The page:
HHS journalists carry on legacy

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News

November 5, 2012 - 12:00 AM

HUMBOLDT — The secret to the success of Humboldt High’s student newspaper, Cub Tracks, is its ability to adapt.
New on the horizon is the paper’s move to include a web edition, cubtracksonline.com.
The 40-year-old student newspaper has a record of success. Its program, once led by Allen Wilhite and now led by Kim Isbell, has won 16 Kansas Scholastic Press Association (KSPA) championships, more than any other school in the state. Isbell said they have won four out of the last five championships.
“We set a very high standard for ourselves,” Isbell said. “Because of our history, we don’t want to be the first to falter.”
Anna Setter, editor-in-chief for the paper, said it is important to have the online aspect of their program.
“With the online news, it helps us get more ‘up-to-the-minute’ news than with the paper,” Setter said.
Over the years, Isbell said the classroom has become more digital, enhancing programs they use to design pages and work with photos. Now the publication of the paper runs on a completely digital process. It is printed by Osage Graphics out of Burlingame.

THE HUMBOLDT students have a passion for the process, and for getting information to their student body.
Stevie Barfoot, the online editor-in-chief for the class, said the work environment more resembles a real newspaper than a classroom.
“It’s a lot more relaxed than other environments,” Barfoot said. “But we still work hard and get our stuff done.”
Isbell said she sees herself as more of a “coach” than a teacher. She said she has a working relationship with the students, and she is learning new things every day as well. She said her program has sent many students into the field of journalism, but believes the program teaches much more than a trade.
“It is not just journalism, it builds more well-rounded skills,” Isbell said. “They learn teamwork, multi-tasking and a lot of other things. They can be successful at anything.”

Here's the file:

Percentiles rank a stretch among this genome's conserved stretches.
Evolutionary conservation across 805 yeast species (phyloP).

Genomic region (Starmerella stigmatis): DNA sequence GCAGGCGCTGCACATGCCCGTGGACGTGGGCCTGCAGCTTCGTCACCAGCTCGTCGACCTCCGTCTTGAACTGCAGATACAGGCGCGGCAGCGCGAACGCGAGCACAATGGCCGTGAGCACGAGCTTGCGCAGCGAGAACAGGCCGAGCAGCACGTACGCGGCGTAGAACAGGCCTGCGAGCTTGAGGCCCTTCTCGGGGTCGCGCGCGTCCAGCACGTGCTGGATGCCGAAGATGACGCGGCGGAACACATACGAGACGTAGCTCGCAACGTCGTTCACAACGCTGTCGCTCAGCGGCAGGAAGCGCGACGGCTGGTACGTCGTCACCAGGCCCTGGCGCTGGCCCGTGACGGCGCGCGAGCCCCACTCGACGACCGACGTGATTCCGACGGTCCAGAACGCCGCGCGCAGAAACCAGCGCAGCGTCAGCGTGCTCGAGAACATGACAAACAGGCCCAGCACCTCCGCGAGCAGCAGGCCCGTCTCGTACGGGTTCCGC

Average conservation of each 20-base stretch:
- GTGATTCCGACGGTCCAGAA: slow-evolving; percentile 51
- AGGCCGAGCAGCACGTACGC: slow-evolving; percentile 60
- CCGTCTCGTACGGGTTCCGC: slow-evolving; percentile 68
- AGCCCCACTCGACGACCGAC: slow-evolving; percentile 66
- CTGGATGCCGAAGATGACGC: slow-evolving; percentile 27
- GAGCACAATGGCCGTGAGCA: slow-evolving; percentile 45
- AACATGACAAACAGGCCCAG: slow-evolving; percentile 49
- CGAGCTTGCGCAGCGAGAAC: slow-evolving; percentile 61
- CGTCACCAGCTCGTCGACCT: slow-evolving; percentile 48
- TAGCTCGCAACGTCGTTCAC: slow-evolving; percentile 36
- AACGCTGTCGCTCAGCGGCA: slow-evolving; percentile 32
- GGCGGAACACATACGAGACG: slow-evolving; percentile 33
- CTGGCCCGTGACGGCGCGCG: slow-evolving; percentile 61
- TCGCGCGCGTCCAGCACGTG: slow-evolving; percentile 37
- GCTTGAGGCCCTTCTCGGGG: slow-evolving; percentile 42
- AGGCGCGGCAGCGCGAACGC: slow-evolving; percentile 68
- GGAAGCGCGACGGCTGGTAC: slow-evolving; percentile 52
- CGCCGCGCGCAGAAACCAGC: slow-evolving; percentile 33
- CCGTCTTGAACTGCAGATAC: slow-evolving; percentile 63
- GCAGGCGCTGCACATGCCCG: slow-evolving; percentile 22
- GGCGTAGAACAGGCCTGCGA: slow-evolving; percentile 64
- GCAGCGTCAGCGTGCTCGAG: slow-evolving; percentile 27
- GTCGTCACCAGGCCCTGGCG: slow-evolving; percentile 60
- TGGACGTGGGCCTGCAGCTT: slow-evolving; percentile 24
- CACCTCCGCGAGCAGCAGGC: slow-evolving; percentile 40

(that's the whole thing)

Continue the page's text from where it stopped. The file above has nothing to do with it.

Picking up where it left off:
It seems the paper can be successful at anything as well. Isbell said the paper has faced some challenges in its past. In 2005, state government looked to pull the funding that goes to programs like Humboldt’s journalism program. The funding, which came from the Career and Technical Education (CTE) aspect of the school, was being pulled due to what legislators cited as a lack of interest for the field of journalism.
State legislators eventually decided to maintain funding the programs, but Isbell said the program would have kept going if they had taken their funds. She said the students care too much for journalism and they could have relied on advertising funds to carry them on. Situations such as this one showcase the confidence that has grown throughout the classroom.
Overall, the paper has endured budget cuts and a dwindling economy to remain as what Barfoot describes an essential tradition of Humboldt High.
“When we start handing out the papers, students start to swarm us,” Barfoot said. “They want to see themselves in the paper.”
Now the students will be able to see themselves on the web as well. Barfoot said Cub Tracks Online is currently running, but just needs some “kinks” worked out.
The Humboldt journalism team will compete in regionals for KSPA at Pittsburg State University in February and then the state competition in May at the University in Kansas in Lawrence. Before then, the students will attend the Journalism Education Association’s annual convention for high school students in San Antonio, Nov. 15-18.

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